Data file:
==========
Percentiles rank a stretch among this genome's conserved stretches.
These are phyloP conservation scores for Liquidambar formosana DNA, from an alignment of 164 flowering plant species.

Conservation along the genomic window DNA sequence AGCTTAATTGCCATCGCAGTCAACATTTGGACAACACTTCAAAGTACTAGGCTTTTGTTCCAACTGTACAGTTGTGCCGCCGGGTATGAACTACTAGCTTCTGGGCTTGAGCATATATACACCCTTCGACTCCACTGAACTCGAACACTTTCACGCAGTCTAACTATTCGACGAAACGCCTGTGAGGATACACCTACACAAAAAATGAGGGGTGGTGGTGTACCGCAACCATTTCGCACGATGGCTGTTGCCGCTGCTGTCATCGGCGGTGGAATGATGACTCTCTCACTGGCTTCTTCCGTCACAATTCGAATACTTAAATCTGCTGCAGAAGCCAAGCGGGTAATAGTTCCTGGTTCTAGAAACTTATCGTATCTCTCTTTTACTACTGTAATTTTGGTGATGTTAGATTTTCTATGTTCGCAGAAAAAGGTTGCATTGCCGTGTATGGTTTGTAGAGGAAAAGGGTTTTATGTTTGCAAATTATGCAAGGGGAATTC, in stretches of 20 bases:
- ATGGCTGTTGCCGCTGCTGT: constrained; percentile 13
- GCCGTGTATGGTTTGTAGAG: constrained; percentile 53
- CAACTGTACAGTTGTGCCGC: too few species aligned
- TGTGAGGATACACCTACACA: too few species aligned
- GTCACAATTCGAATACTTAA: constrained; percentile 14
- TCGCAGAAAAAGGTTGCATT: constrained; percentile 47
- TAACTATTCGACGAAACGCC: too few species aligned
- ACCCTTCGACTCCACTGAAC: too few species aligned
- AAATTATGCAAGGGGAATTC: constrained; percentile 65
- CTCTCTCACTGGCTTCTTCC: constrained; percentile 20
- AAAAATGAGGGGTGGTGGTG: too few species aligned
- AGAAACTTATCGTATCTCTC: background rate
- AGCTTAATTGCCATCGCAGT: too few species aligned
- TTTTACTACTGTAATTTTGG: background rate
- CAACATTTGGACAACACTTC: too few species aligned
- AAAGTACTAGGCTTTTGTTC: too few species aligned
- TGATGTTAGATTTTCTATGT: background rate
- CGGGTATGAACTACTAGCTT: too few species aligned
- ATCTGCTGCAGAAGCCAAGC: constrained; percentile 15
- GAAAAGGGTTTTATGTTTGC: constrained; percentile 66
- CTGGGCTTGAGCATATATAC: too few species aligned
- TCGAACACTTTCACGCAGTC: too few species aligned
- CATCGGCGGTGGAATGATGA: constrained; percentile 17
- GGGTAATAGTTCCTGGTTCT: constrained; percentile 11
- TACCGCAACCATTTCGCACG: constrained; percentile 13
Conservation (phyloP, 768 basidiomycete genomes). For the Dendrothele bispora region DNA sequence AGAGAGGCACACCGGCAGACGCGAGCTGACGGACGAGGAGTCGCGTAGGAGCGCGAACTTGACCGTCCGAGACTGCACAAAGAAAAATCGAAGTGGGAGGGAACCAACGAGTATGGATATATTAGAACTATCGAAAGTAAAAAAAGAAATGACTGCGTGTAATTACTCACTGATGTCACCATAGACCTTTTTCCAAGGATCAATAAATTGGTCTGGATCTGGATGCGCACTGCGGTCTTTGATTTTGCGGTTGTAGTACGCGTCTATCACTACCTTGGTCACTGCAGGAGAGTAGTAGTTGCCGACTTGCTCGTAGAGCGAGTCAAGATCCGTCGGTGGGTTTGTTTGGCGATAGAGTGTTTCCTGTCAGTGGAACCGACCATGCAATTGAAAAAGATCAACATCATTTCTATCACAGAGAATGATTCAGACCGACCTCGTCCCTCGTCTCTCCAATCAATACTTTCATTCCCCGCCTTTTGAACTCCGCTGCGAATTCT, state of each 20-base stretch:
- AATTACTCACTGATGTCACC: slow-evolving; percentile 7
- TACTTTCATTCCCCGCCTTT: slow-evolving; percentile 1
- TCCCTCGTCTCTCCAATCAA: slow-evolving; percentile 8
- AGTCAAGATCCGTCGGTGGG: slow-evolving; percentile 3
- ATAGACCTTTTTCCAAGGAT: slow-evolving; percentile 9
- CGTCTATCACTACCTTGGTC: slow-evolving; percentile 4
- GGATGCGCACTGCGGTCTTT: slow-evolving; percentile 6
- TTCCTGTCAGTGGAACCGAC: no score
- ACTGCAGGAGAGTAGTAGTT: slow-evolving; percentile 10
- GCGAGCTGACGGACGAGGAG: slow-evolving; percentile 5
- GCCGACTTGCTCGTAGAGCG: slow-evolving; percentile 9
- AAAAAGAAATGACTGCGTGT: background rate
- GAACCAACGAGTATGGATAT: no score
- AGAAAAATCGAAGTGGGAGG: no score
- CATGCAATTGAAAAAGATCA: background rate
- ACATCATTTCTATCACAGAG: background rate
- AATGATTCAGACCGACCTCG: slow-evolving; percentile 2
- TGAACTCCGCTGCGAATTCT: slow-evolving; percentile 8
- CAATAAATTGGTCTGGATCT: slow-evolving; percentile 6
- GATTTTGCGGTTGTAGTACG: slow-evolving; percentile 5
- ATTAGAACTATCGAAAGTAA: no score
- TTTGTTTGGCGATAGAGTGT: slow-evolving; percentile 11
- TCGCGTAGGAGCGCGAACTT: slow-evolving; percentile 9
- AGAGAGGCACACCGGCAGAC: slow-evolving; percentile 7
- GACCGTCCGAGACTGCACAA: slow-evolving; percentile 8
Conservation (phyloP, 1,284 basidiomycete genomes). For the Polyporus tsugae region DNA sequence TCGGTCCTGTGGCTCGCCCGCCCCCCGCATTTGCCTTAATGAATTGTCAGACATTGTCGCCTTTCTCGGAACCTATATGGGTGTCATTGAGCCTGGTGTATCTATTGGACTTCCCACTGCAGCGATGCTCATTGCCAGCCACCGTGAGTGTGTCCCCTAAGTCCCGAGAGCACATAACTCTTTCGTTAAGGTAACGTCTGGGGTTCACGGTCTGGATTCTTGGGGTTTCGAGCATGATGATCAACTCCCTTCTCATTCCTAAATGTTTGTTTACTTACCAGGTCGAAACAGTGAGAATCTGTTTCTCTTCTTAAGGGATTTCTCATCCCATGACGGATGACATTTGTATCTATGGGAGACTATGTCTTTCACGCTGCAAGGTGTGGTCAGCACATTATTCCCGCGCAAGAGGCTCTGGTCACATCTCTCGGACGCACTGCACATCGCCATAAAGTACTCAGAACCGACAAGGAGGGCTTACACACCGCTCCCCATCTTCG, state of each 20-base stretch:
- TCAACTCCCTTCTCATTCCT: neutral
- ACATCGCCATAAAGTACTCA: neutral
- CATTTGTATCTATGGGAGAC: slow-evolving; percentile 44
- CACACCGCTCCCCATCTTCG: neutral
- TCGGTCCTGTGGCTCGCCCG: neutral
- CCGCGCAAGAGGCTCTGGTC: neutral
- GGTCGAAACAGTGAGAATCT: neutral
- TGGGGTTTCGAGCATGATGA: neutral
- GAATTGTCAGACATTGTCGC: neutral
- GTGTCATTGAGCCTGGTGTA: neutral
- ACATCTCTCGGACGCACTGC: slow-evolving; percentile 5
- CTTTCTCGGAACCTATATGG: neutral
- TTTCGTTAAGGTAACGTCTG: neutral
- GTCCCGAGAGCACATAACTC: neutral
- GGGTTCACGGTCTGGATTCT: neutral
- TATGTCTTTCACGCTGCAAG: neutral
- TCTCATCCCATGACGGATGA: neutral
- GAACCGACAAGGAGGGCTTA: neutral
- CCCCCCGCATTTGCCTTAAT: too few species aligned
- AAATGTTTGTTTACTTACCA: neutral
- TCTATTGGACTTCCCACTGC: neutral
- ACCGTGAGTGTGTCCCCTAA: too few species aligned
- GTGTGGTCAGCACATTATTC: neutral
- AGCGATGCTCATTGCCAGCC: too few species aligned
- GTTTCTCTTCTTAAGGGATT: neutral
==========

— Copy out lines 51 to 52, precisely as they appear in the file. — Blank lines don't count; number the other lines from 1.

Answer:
- TTTGTTTGGCGATAGAGTGT: slow-evolving; percentile 11
- TCGCGTAGGAGCGCGAACTT: slow-evolving; percentile 9